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In below Scala method how is the List xs traversed by method nth? xs.tail is called recursively but why is the tail not always the same value since def tail in trait List just returns the list of parameterized types?

object nth {

  def nth[T](n: Int, xs: List[T]): T =
    if (xs.isEmpty) throw new IndexOutOfBoundsException
    else if (n == 0) xs.head
    else {
        nth(n - 1, xs.tail)
        }                                 //> nth: [T](n: Int, xs: week4.List[T])T
  val list = new Cons(1, new Cons(2, new Cons(3, new Nil)))
  nth(2 , list)   > res0: Int=3   
}

trait List[T] {
  def isEmpty: Boolean
  def head: T
  def tail: List[T]
}
class Cons[T](val head: T, val tail: List[T]) extends List[T]{
  def isEmpty = false
}
class Nil[T] extends List[T]{
  def isEmpty = true
  def head : Nothing = throw new NoSuchElementException("Nil.head")
  def tail : Nothing = throw new NoSuchElementException("Nil.tail")
}     
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you override head and tail in Cons with values and hence the result. the definition in the trait is abstract. –  aishwarya Jan 8 '13 at 16:59
    
@aishwarya the tail is returning a List of [T] how are the list elements iterated over ? –  blue-sky Jan 8 '13 at 17:14
    
the list here is not a list in true sense. Cons is an instance of List and thats what gets returned ;) –  aishwarya Jan 8 '13 at 17:20
3  
as pointed out by @aishwarya, the methods isEmpty, head, tail, defined in the List[T] trait, are abstract, and only define their return type. So the tail method should return an implementation of List[T]. Cons implements it by defining the val tail in its constructor params, and that's what's returned by calling tail on a Cons instance. –  pagoda_5b Jan 8 '13 at 17:28

2 Answers 2

up vote 7 down vote accepted

The List is a recursive structure. See the Wikipedia article on Cons. This is from that article:

enter image description here

The structure you would begin with is new Cons(42, new Cons(69, new Cons(613, new Nil))). Although the tail method also returns an instance of List[Int], that is not the same list, but the sub-list that follows one of the right-pointing arrows.

So if in your example, you would start with Cons(1, Cons(2, Cons(3, Nil))), let n be 2.

  • In the first iteration of function nth, we ask: Is Cons(1, Cons(2, Cons(3, Nil))) empty? No! Is n == 0? No. So recurse with the tail and n decremented.
  • In this second iteration, we ask: Is Cons(2, Cons(3, Nil)) empty (this is again a List[Int])? No. Is n == 0? No (it's 1 now). Go to the next recursion.
  • In the third iteration, we ask: Is Cons(3, Nil) empty? No. Is n == 0. Yes! Therefore, return the head of Cons(3, Nil) which is 3.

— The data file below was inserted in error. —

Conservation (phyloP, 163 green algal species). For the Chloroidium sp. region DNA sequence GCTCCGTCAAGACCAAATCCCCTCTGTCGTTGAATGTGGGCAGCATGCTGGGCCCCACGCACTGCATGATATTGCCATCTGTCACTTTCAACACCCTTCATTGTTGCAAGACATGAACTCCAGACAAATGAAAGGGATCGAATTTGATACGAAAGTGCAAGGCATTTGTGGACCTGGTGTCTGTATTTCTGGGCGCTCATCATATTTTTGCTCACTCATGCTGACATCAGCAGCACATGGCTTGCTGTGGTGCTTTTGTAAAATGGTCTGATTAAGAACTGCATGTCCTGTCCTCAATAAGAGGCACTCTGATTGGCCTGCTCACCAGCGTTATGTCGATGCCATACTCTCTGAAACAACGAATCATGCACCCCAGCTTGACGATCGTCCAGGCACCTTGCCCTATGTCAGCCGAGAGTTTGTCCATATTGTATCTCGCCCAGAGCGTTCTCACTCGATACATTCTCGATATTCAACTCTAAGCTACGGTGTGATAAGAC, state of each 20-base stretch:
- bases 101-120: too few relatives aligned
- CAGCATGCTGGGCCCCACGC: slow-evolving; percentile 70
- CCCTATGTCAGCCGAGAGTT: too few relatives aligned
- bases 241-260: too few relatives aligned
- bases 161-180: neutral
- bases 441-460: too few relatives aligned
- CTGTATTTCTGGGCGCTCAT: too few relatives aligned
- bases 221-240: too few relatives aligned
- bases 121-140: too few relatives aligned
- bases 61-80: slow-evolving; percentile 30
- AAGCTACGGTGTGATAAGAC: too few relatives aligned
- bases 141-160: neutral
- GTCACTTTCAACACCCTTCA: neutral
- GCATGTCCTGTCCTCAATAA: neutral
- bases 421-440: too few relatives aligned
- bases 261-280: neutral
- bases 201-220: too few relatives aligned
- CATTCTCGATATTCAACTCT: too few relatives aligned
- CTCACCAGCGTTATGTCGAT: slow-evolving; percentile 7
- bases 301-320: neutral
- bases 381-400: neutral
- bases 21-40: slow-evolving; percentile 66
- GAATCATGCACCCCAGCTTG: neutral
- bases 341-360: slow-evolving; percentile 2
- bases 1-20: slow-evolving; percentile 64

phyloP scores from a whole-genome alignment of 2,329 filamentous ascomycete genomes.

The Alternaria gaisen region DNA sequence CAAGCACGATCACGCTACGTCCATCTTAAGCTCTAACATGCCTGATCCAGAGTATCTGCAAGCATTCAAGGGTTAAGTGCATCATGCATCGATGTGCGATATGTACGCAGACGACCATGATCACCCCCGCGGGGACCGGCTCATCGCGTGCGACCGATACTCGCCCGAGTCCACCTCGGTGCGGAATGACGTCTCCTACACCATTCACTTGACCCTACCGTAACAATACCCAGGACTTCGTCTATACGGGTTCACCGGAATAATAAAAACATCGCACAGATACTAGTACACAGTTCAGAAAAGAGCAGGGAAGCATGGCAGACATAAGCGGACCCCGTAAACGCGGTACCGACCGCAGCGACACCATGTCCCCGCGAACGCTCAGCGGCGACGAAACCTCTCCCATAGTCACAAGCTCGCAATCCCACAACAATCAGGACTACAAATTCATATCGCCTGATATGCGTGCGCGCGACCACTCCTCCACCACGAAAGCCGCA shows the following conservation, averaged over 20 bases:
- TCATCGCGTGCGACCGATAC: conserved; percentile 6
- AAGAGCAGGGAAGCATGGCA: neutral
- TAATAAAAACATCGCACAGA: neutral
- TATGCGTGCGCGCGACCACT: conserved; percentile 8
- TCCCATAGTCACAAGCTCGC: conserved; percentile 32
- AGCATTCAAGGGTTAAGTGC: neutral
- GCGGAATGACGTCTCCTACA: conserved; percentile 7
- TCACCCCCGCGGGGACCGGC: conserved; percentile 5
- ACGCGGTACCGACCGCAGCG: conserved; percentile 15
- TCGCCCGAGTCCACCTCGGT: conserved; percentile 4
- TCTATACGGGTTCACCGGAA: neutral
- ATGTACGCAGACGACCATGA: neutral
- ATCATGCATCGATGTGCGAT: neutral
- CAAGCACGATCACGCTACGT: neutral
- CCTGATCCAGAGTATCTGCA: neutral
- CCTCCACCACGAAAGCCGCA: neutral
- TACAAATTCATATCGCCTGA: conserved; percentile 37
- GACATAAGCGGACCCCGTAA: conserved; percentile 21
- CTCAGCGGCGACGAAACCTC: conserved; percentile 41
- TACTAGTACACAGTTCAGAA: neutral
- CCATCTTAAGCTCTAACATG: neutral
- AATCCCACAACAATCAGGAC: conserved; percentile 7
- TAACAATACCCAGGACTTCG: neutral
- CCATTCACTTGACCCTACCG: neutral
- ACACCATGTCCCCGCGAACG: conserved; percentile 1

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"Although the tail method also returns an instance of List[Int], that is not the same list, but the sub-list that follows one of the right-pointing arrows." Ok, but how does the sub list get returned ? Is there some implicit functionality moving the pointer forward ? –  blue-sky Jan 8 '13 at 17:56
1  
Nothing implicit. The call is xs.tail in nth(n - 1, xs.tail). That's the "pointer move", you go from xs to xs.tail. For a non-empty List, which is a Cons cell, this returns the sub-list (val tail). For an empty List (Nil) it would throw an exception. –  0__ Jan 8 '13 at 18:27
    
I did'nt realise that the 'tail' method is whats is moving the pointer along as it each time its called it's dividing the list into a new head & tail. thanks –  blue-sky Jan 9 '13 at 15:37

You have defined your List type recursively. This means, that you are using another lists for creating new ones. Naturally you have to make the first List somehow, that's why you have defined Nil.

So you can create an empty list without other lists:

val empty = new Nil[Int]                  //> empty  : Nil[Int] = Nil@1f93f8

and you can create not empty lists using already created lists, if you have an n-1 size List, you can create an n size one, saying, that the new list is the same as the old one (tail), plus the new elem (head):

val oneSize = new Cons(1, empty)          //> oneSize  : Cons[Int] = Cons@b159eb

If you inspect oneSize's tail, it turns out that it is the same object as empty

oneSize.tail                              //> res0: List[Int] = Nil@1f93f8

Let's define a list with 2 elems, using the oneSize list:

val twoSize = new Cons(2, oneSize)        //> twoSize  : Cons[Int] = Cons@18654ae

Inspecting the tail we get the oneSize list:

twoSize.tail                              //> res1: List[Int] = Cons@b159eb

so using tail again we have to get the empty list again as before, and indeed:

twoSize.tail.tail                         //> res2: List[Int] = Nil@1f93f8

Et voila, we've just iterated through the list, just as your nth function.

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